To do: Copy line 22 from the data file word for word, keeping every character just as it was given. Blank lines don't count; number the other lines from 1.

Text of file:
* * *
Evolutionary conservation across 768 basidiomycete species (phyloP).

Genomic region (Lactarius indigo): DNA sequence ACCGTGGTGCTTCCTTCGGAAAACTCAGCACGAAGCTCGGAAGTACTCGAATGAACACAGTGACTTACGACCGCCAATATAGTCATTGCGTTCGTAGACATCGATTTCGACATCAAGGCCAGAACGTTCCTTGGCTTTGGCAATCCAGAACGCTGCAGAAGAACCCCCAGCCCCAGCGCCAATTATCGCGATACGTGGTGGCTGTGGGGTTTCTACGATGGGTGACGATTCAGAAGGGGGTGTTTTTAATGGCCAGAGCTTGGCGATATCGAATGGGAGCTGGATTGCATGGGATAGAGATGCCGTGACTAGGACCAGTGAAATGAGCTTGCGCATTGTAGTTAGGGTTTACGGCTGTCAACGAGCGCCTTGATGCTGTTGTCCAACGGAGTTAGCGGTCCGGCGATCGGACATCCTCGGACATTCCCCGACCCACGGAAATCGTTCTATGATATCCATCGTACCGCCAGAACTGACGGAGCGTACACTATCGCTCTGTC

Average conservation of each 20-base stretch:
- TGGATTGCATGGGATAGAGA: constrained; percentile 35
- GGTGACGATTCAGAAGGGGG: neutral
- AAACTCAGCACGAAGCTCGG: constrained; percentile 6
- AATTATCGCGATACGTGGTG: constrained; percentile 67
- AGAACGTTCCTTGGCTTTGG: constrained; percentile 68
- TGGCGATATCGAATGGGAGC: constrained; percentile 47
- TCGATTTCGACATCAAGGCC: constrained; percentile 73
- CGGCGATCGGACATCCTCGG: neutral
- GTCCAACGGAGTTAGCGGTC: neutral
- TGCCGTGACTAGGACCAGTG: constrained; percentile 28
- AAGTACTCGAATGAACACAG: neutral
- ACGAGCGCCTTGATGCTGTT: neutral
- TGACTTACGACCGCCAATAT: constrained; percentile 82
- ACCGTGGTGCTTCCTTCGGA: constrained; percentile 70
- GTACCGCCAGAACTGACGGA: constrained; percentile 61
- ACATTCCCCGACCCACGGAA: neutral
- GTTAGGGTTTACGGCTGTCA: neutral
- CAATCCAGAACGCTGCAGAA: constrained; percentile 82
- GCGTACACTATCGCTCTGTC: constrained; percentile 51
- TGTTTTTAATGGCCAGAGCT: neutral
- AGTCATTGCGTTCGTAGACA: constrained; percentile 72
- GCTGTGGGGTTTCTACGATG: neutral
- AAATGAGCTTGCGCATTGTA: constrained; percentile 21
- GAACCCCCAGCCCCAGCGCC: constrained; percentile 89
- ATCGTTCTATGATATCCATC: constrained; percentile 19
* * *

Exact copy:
- GCGTACACTATCGCTCTGTC: constrained; percentile 51